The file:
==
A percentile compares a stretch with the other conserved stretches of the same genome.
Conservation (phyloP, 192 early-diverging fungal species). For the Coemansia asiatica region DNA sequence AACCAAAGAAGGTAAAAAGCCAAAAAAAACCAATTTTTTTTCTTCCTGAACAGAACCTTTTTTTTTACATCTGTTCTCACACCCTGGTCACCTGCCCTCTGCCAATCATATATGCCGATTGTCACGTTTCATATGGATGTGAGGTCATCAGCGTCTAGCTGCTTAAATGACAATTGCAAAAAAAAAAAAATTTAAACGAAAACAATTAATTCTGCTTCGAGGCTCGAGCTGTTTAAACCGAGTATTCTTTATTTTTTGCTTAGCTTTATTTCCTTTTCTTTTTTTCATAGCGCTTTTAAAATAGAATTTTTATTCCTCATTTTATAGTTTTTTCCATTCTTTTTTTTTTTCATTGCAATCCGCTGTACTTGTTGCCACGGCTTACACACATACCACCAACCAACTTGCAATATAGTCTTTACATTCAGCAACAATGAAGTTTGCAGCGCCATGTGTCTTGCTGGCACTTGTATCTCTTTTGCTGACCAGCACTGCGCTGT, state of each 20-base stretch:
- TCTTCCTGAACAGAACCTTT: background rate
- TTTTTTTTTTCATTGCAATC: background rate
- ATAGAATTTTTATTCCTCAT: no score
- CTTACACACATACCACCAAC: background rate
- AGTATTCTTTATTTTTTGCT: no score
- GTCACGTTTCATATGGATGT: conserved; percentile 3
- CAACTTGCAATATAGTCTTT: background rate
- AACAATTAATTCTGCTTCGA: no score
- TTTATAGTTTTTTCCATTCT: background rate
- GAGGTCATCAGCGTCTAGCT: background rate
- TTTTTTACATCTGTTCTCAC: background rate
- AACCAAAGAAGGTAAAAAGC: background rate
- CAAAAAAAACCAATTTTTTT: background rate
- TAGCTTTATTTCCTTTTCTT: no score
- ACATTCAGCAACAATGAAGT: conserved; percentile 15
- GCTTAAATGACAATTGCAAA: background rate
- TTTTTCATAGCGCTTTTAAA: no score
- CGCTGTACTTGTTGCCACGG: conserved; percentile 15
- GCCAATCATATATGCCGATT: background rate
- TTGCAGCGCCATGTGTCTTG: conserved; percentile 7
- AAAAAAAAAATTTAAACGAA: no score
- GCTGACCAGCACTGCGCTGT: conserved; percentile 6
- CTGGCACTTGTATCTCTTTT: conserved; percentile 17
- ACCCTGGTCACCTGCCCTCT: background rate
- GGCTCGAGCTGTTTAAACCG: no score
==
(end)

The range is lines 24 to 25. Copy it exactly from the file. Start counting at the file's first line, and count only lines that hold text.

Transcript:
- GCTGACCAGCACTGCGCTGT: conserved; percentile 6
- CTGGCACTTGTATCTCTTTT: conserved; percentile 17